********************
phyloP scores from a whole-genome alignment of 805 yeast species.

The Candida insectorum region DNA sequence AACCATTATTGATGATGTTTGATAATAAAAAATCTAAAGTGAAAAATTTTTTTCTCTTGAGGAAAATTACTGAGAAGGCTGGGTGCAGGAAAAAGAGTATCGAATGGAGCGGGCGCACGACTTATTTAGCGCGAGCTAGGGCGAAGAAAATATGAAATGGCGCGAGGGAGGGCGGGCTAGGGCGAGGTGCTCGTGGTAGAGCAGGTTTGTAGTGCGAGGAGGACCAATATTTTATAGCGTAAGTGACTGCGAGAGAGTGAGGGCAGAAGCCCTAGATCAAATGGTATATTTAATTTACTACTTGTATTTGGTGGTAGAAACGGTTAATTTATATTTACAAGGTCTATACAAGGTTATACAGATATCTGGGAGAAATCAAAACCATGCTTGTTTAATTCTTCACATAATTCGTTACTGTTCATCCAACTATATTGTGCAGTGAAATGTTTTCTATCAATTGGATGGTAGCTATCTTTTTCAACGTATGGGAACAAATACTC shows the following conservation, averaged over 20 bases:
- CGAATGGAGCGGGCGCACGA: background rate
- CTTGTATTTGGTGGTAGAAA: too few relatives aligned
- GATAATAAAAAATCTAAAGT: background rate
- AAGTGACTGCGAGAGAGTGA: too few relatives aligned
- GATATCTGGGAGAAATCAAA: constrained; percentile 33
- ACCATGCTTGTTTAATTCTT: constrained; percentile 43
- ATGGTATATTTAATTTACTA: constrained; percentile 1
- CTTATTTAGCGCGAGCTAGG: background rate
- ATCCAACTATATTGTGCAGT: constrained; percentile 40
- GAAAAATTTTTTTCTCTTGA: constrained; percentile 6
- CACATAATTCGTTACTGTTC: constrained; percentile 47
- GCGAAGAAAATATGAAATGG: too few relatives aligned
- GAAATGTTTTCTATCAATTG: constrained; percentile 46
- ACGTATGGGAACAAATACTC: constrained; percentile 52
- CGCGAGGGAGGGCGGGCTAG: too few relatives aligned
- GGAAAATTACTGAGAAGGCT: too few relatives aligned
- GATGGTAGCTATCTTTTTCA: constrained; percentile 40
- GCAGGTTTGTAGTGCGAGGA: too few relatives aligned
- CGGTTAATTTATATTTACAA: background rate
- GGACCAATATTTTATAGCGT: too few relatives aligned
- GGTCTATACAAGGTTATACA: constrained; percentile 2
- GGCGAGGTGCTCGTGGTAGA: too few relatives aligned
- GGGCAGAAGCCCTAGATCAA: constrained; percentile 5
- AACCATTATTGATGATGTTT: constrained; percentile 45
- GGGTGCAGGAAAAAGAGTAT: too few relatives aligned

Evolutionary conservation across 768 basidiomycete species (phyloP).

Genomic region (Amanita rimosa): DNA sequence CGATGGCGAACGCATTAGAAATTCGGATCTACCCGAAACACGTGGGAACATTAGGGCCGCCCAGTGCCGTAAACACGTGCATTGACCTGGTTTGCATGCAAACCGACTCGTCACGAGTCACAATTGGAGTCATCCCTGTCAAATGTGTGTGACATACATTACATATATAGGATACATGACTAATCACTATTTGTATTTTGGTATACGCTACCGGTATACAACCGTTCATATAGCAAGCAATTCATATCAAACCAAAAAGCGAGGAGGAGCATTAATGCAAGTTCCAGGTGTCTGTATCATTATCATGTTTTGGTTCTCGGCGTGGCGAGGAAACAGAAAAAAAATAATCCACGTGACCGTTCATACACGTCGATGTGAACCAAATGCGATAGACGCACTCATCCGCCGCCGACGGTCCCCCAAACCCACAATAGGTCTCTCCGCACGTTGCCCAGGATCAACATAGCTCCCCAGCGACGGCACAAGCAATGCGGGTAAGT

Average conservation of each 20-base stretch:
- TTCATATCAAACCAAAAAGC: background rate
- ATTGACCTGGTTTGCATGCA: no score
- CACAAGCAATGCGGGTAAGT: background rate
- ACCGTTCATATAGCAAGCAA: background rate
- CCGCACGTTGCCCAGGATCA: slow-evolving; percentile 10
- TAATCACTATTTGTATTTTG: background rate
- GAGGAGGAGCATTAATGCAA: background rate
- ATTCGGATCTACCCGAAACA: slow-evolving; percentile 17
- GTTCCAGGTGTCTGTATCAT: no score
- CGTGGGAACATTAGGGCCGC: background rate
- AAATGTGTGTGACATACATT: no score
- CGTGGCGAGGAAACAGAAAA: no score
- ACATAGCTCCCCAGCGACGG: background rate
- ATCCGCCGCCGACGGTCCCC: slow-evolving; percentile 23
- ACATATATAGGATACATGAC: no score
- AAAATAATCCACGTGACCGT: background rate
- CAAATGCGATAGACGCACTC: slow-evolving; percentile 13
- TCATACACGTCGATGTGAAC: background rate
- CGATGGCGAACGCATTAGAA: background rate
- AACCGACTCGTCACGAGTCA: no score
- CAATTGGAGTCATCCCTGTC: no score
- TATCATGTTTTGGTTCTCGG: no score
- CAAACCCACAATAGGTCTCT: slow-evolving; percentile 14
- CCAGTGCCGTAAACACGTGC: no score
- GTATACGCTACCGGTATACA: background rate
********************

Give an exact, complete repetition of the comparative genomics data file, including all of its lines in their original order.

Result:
phyloP scores from a whole-genome alignment of 805 yeast species.

The Candida insectorum region DNA sequence AACCATTATTGATGATGTTTGATAATAAAAAATCTAAAGTGAAAAATTTTTTTCTCTTGAGGAAAATTACTGAGAAGGCTGGGTGCAGGAAAAAGAGTATCGAATGGAGCGGGCGCACGACTTATTTAGCGCGAGCTAGGGCGAAGAAAATATGAAATGGCGCGAGGGAGGGCGGGCTAGGGCGAGGTGCTCGTGGTAGAGCAGGTTTGTAGTGCGAGGAGGACCAATATTTTATAGCGTAAGTGACTGCGAGAGAGTGAGGGCAGAAGCCCTAGATCAAATGGTATATTTAATTTACTACTTGTATTTGGTGGTAGAAACGGTTAATTTATATTTACAAGGTCTATACAAGGTTATACAGATATCTGGGAGAAATCAAAACCATGCTTGTTTAATTCTTCACATAATTCGTTACTGTTCATCCAACTATATTGTGCAGTGAAATGTTTTCTATCAATTGGATGGTAGCTATCTTTTTCAACGTATGGGAACAAATACTC shows the following conservation, averaged over 20 bases:
- CGAATGGAGCGGGCGCACGA: background rate
- CTTGTATTTGGTGGTAGAAA: too few relatives aligned
- GATAATAAAAAATCTAAAGT: background rate
- AAGTGACTGCGAGAGAGTGA: too few relatives aligned
- GATATCTGGGAGAAATCAAA: constrained; percentile 33
- ACCATGCTTGTTTAATTCTT: constrained; percentile 43
- ATGGTATATTTAATTTACTA: constrained; percentile 1
- CTTATTTAGCGCGAGCTAGG: background rate
- ATCCAACTATATTGTGCAGT: constrained; percentile 40
- GAAAAATTTTTTTCTCTTGA: constrained; percentile 6
- CACATAATTCGTTACTGTTC: constrained; percentile 47
- GCGAAGAAAATATGAAATGG: too few relatives aligned
- GAAATGTTTTCTATCAATTG: constrained; percentile 46
- ACGTATGGGAACAAATACTC: constrained; percentile 52
- CGCGAGGGAGGGCGGGCTAG: too few relatives aligned
- GGAAAATTACTGAGAAGGCT: too few relatives aligned
- GATGGTAGCTATCTTTTTCA: constrained; percentile 40
- GCAGGTTTGTAGTGCGAGGA: too few relatives aligned
- CGGTTAATTTATATTTACAA: background rate
- GGACCAATATTTTATAGCGT: too few relatives aligned
- GGTCTATACAAGGTTATACA: constrained; percentile 2
- GGCGAGGTGCTCGTGGTAGA: too few relatives aligned
- GGGCAGAAGCCCTAGATCAA: constrained; percentile 5
- AACCATTATTGATGATGTTT: constrained; percentile 45
- GGGTGCAGGAAAAAGAGTAT: too few relatives aligned

Evolutionary conservation across 768 basidiomycete species (phyloP).

Genomic region (Amanita rimosa): DNA sequence CGATGGCGAACGCATTAGAAATTCGGATCTACCCGAAACACGTGGGAACATTAGGGCCGCCCAGTGCCGTAAACACGTGCATTGACCTGGTTTGCATGCAAACCGACTCGTCACGAGTCACAATTGGAGTCATCCCTGTCAAATGTGTGTGACATACATTACATATATAGGATACATGACTAATCACTATTTGTATTTTGGTATACGCTACCGGTATACAACCGTTCATATAGCAAGCAATTCATATCAAACCAAAAAGCGAGGAGGAGCATTAATGCAAGTTCCAGGTGTCTGTATCATTATCATGTTTTGGTTCTCGGCGTGGCGAGGAAACAGAAAAAAAATAATCCACGTGACCGTTCATACACGTCGATGTGAACCAAATGCGATAGACGCACTCATCCGCCGCCGACGGTCCCCCAAACCCACAATAGGTCTCTCCGCACGTTGCCCAGGATCAACATAGCTCCCCAGCGACGGCACAAGCAATGCGGGTAAGT

Average conservation of each 20-base stretch:
- TTCATATCAAACCAAAAAGC: background rate
- ATTGACCTGGTTTGCATGCA: no score
- CACAAGCAATGCGGGTAAGT: background rate
- ACCGTTCATATAGCAAGCAA: background rate
- CCGCACGTTGCCCAGGATCA: slow-evolving; percentile 10
- TAATCACTATTTGTATTTTG: background rate
- GAGGAGGAGCATTAATGCAA: background rate
- ATTCGGATCTACCCGAAACA: slow-evolving; percentile 17
- GTTCCAGGTGTCTGTATCAT: no score
- CGTGGGAACATTAGGGCCGC: background rate
- AAATGTGTGTGACATACATT: no score
- CGTGGCGAGGAAACAGAAAA: no score
- ACATAGCTCCCCAGCGACGG: background rate
- ATCCGCCGCCGACGGTCCCC: slow-evolving; percentile 23
- ACATATATAGGATACATGAC: no score
- AAAATAATCCACGTGACCGT: background rate
- CAAATGCGATAGACGCACTC: slow-evolving; percentile 13
- TCATACACGTCGATGTGAAC: background rate
- CGATGGCGAACGCATTAGAA: background rate
- AACCGACTCGTCACGAGTCA: no score
- CAATTGGAGTCATCCCTGTC: no score
- TATCATGTTTTGGTTCTCGG: no score
- CAAACCCACAATAGGTCTCT: slow-evolving; percentile 14
- CCAGTGCCGTAAACACGTGC: no score
- GTATACGCTACCGGTATACA: background rate